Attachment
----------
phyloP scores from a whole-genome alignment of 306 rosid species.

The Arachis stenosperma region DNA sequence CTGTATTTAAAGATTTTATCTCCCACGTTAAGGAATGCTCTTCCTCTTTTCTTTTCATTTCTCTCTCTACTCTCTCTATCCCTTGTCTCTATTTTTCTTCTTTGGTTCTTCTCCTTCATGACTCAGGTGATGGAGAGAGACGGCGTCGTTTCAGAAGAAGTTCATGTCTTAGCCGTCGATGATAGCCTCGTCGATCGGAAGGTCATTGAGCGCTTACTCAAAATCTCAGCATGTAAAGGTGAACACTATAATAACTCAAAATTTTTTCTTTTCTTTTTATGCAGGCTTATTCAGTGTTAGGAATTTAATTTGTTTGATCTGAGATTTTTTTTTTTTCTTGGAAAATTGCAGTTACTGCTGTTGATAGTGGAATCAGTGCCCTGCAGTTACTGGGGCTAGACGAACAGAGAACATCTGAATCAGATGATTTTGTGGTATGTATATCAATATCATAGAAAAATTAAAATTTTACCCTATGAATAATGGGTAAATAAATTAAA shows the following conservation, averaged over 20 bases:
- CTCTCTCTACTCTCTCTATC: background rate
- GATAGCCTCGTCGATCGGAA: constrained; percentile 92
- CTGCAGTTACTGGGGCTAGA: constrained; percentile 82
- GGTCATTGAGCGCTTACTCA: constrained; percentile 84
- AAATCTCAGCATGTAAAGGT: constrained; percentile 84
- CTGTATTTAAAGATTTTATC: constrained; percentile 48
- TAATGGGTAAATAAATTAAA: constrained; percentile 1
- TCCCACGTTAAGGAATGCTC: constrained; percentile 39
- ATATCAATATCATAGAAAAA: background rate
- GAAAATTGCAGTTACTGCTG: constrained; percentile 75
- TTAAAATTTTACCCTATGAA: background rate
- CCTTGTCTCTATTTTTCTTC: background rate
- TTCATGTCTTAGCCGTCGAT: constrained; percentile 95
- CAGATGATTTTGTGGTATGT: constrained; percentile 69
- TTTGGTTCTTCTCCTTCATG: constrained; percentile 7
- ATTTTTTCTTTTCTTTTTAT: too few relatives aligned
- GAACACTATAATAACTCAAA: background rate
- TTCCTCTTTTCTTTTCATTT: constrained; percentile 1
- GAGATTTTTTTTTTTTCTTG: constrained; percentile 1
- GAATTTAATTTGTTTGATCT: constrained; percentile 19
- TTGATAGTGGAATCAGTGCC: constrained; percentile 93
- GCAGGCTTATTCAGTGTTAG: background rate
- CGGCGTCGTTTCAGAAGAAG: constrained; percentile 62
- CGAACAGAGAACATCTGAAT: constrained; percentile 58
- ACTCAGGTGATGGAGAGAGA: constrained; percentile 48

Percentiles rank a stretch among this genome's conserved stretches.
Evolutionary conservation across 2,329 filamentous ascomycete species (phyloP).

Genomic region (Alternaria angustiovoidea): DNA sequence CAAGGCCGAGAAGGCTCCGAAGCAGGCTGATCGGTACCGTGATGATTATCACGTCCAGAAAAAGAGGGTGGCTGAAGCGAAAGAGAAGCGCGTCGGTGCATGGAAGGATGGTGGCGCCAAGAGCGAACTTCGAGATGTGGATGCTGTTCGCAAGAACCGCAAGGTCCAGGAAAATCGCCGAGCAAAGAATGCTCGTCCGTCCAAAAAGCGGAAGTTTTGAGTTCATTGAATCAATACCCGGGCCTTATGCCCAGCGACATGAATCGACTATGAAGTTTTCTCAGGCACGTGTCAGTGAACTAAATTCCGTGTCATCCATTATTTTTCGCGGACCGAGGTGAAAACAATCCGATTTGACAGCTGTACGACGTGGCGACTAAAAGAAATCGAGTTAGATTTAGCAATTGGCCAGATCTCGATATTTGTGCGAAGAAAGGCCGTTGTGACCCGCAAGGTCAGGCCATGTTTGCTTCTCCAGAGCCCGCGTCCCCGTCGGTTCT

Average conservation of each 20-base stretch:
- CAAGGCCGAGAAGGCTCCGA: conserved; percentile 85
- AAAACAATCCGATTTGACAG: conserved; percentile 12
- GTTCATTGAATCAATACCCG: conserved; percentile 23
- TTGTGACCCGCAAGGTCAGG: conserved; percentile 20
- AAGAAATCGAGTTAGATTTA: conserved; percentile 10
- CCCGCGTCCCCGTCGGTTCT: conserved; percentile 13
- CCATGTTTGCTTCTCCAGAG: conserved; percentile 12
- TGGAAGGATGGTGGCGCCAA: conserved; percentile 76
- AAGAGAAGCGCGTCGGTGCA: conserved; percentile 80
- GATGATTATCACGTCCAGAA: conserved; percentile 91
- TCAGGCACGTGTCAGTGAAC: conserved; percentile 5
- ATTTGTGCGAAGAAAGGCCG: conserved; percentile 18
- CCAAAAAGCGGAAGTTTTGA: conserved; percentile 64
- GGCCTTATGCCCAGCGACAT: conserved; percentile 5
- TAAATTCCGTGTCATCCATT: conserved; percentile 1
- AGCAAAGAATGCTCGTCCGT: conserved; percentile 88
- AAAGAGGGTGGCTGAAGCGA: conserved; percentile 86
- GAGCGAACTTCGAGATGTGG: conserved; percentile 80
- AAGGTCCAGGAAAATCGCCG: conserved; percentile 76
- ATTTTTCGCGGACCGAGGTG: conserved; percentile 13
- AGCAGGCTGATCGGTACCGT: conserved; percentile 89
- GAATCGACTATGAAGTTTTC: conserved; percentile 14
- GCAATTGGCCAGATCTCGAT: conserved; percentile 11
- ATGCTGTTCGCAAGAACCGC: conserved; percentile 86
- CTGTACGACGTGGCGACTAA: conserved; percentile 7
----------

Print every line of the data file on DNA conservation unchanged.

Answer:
phyloP scores from a whole-genome alignment of 306 rosid species.

The Arachis stenosperma region DNA sequence CTGTATTTAAAGATTTTATCTCCCACGTTAAGGAATGCTCTTCCTCTTTTCTTTTCATTTCTCTCTCTACTCTCTCTATCCCTTGTCTCTATTTTTCTTCTTTGGTTCTTCTCCTTCATGACTCAGGTGATGGAGAGAGACGGCGTCGTTTCAGAAGAAGTTCATGTCTTAGCCGTCGATGATAGCCTCGTCGATCGGAAGGTCATTGAGCGCTTACTCAAAATCTCAGCATGTAAAGGTGAACACTATAATAACTCAAAATTTTTTCTTTTCTTTTTATGCAGGCTTATTCAGTGTTAGGAATTTAATTTGTTTGATCTGAGATTTTTTTTTTTTCTTGGAAAATTGCAGTTACTGCTGTTGATAGTGGAATCAGTGCCCTGCAGTTACTGGGGCTAGACGAACAGAGAACATCTGAATCAGATGATTTTGTGGTATGTATATCAATATCATAGAAAAATTAAAATTTTACCCTATGAATAATGGGTAAATAAATTAAA shows the following conservation, averaged over 20 bases:
- CTCTCTCTACTCTCTCTATC: background rate
- GATAGCCTCGTCGATCGGAA: constrained; percentile 92
- CTGCAGTTACTGGGGCTAGA: constrained; percentile 82
- GGTCATTGAGCGCTTACTCA: constrained; percentile 84
- AAATCTCAGCATGTAAAGGT: constrained; percentile 84
- CTGTATTTAAAGATTTTATC: constrained; percentile 48
- TAATGGGTAAATAAATTAAA: constrained; percentile 1
- TCCCACGTTAAGGAATGCTC: constrained; percentile 39
- ATATCAATATCATAGAAAAA: background rate
- GAAAATTGCAGTTACTGCTG: constrained; percentile 75
- TTAAAATTTTACCCTATGAA: background rate
- CCTTGTCTCTATTTTTCTTC: background rate
- TTCATGTCTTAGCCGTCGAT: constrained; percentile 95
- CAGATGATTTTGTGGTATGT: constrained; percentile 69
- TTTGGTTCTTCTCCTTCATG: constrained; percentile 7
- ATTTTTTCTTTTCTTTTTAT: too few relatives aligned
- GAACACTATAATAACTCAAA: background rate
- TTCCTCTTTTCTTTTCATTT: constrained; percentile 1
- GAGATTTTTTTTTTTTCTTG: constrained; percentile 1
- GAATTTAATTTGTTTGATCT: constrained; percentile 19
- TTGATAGTGGAATCAGTGCC: constrained; percentile 93
- GCAGGCTTATTCAGTGTTAG: background rate
- CGGCGTCGTTTCAGAAGAAG: constrained; percentile 62
- CGAACAGAGAACATCTGAAT: constrained; percentile 58
- ACTCAGGTGATGGAGAGAGA: constrained; percentile 48

Percentiles rank a stretch among this genome's conserved stretches.
Evolutionary conservation across 2,329 filamentous ascomycete species (phyloP).

Genomic region (Alternaria angustiovoidea): DNA sequence CAAGGCCGAGAAGGCTCCGAAGCAGGCTGATCGGTACCGTGATGATTATCACGTCCAGAAAAAGAGGGTGGCTGAAGCGAAAGAGAAGCGCGTCGGTGCATGGAAGGATGGTGGCGCCAAGAGCGAACTTCGAGATGTGGATGCTGTTCGCAAGAACCGCAAGGTCCAGGAAAATCGCCGAGCAAAGAATGCTCGTCCGTCCAAAAAGCGGAAGTTTTGAGTTCATTGAATCAATACCCGGGCCTTATGCCCAGCGACATGAATCGACTATGAAGTTTTCTCAGGCACGTGTCAGTGAACTAAATTCCGTGTCATCCATTATTTTTCGCGGACCGAGGTGAAAACAATCCGATTTGACAGCTGTACGACGTGGCGACTAAAAGAAATCGAGTTAGATTTAGCAATTGGCCAGATCTCGATATTTGTGCGAAGAAAGGCCGTTGTGACCCGCAAGGTCAGGCCATGTTTGCTTCTCCAGAGCCCGCGTCCCCGTCGGTTCT

Average conservation of each 20-base stretch:
- CAAGGCCGAGAAGGCTCCGA: conserved; percentile 85
- AAAACAATCCGATTTGACAG: conserved; percentile 12
- GTTCATTGAATCAATACCCG: conserved; percentile 23
- TTGTGACCCGCAAGGTCAGG: conserved; percentile 20
- AAGAAATCGAGTTAGATTTA: conserved; percentile 10
- CCCGCGTCCCCGTCGGTTCT: conserved; percentile 13
- CCATGTTTGCTTCTCCAGAG: conserved; percentile 12
- TGGAAGGATGGTGGCGCCAA: conserved; percentile 76
- AAGAGAAGCGCGTCGGTGCA: conserved; percentile 80
- GATGATTATCACGTCCAGAA: conserved; percentile 91
- TCAGGCACGTGTCAGTGAAC: conserved; percentile 5
- ATTTGTGCGAAGAAAGGCCG: conserved; percentile 18
- CCAAAAAGCGGAAGTTTTGA: conserved; percentile 64
- GGCCTTATGCCCAGCGACAT: conserved; percentile 5
- TAAATTCCGTGTCATCCATT: conserved; percentile 1
- AGCAAAGAATGCTCGTCCGT: conserved; percentile 88
- AAAGAGGGTGGCTGAAGCGA: conserved; percentile 86
- GAGCGAACTTCGAGATGTGG: conserved; percentile 80
- AAGGTCCAGGAAAATCGCCG: conserved; percentile 76
- ATTTTTCGCGGACCGAGGTG: conserved; percentile 13
- AGCAGGCTGATCGGTACCGT: conserved; percentile 89
- GAATCGACTATGAAGTTTTC: conserved; percentile 14
- GCAATTGGCCAGATCTCGAT: conserved; percentile 11
- ATGCTGTTCGCAAGAACCGC: conserved; percentile 86
- CTGTACGACGTGGCGACTAA: conserved; percentile 7